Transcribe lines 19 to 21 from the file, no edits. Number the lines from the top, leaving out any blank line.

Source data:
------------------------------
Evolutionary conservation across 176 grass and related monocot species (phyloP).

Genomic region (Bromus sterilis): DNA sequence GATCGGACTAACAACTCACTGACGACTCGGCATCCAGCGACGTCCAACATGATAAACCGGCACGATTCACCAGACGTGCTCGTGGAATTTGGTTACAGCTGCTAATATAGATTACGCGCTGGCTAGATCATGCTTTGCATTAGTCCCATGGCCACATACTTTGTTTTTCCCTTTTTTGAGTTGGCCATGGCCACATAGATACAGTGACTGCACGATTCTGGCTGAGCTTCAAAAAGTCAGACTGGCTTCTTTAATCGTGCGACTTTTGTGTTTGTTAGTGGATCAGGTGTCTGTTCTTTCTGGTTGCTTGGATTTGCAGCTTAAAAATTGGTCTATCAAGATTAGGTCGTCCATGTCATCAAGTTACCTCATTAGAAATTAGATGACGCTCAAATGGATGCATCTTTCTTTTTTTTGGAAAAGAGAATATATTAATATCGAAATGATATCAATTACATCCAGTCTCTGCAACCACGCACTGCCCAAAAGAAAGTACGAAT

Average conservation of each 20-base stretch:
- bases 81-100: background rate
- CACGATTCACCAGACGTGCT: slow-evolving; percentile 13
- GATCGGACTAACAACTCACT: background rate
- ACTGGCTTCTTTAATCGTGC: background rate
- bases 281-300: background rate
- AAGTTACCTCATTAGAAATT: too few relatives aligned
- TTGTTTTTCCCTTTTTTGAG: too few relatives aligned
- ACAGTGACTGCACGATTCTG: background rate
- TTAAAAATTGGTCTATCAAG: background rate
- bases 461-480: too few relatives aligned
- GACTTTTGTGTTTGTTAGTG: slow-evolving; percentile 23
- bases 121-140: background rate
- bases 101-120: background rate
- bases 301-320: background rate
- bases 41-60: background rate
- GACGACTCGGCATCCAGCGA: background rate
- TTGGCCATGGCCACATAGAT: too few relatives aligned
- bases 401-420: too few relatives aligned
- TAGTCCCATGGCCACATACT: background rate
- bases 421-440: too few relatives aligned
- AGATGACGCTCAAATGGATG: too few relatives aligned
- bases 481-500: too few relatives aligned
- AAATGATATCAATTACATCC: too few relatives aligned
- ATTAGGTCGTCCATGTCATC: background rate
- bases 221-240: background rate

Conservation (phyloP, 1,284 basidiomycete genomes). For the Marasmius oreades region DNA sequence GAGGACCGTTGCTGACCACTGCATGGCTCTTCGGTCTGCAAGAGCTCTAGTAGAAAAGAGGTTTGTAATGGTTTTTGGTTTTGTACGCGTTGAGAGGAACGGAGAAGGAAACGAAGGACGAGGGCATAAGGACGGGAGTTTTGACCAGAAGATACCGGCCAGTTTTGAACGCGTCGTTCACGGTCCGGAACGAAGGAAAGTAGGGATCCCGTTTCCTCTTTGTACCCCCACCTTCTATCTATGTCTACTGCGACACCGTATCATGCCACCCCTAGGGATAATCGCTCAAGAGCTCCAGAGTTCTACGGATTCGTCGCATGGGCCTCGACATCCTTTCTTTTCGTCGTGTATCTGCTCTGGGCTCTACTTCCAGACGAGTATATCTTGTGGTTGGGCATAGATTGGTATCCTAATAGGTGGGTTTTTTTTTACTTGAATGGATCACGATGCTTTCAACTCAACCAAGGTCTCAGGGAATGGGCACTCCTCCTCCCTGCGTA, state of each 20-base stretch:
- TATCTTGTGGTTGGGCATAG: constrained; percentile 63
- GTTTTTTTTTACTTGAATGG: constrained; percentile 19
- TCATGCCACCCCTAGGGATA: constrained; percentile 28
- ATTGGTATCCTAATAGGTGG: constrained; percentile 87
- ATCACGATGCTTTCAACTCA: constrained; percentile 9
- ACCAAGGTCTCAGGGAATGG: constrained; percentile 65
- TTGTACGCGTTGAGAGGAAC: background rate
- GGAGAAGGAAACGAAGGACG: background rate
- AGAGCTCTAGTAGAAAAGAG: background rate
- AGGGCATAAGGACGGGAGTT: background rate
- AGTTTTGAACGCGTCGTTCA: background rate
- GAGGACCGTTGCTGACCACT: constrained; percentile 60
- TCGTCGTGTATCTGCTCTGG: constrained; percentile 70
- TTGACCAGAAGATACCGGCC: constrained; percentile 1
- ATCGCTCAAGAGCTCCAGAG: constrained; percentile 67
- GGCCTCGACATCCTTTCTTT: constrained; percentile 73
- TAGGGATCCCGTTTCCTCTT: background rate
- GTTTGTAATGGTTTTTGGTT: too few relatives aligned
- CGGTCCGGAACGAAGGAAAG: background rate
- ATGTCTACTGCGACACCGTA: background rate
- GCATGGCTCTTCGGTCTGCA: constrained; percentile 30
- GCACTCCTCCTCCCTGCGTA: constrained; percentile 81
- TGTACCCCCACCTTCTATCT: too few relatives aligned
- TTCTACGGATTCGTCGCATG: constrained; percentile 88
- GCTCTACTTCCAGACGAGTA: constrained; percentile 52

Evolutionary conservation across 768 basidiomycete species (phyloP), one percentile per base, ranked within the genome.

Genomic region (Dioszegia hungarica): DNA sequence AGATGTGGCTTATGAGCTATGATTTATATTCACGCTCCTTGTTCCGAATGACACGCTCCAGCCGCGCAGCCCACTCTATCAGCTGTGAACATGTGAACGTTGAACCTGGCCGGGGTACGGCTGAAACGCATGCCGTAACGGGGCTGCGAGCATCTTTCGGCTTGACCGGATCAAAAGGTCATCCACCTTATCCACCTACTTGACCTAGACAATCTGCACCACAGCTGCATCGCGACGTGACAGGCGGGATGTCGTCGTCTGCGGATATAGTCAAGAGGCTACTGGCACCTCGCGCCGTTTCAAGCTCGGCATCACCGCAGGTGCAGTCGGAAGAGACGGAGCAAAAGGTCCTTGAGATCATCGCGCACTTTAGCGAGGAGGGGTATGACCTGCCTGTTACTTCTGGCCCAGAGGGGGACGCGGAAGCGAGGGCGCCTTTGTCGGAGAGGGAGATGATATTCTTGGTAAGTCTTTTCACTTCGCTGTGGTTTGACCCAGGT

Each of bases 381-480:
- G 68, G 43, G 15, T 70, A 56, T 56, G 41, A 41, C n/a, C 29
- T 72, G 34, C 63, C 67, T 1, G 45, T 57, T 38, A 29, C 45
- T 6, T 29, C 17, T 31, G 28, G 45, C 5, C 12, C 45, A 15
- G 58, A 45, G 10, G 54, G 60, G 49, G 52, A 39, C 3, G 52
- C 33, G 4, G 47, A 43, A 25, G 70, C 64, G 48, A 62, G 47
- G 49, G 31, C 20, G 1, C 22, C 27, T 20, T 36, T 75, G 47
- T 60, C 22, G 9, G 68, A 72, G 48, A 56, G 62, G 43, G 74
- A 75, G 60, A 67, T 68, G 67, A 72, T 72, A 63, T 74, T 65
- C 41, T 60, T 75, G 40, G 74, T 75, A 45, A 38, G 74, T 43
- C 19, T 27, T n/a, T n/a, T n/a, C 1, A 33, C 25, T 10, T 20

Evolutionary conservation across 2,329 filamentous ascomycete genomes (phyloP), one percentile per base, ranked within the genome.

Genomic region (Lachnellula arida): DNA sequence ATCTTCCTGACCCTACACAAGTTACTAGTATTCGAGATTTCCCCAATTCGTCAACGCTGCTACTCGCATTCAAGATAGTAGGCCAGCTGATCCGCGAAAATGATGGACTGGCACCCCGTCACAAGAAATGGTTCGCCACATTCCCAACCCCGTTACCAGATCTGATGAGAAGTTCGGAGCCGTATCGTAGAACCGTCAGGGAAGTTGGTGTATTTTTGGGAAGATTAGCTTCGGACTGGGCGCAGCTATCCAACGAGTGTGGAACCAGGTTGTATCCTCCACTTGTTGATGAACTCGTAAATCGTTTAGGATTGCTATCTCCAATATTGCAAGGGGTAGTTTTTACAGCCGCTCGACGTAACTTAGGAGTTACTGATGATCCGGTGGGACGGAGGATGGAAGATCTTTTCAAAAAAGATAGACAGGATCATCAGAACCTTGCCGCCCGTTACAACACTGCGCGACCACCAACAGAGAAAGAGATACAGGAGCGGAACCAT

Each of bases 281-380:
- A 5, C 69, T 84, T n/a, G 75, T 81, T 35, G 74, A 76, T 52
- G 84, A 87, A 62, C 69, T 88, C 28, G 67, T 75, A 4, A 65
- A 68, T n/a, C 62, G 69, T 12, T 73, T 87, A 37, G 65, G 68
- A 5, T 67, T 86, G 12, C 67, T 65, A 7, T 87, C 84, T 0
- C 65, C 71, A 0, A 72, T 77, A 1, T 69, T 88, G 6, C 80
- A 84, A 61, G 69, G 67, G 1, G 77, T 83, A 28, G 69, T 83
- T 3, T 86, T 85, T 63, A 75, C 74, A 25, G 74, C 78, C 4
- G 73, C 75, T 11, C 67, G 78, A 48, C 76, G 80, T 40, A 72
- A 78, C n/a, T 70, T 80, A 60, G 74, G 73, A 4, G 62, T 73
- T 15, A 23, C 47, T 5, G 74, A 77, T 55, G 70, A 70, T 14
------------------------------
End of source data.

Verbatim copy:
- GACGACTCGGCATCCAGCGA: background rate
- TTGGCCATGGCCACATAGAT: too few relatives aligned
- bases 401-420: too few relatives aligned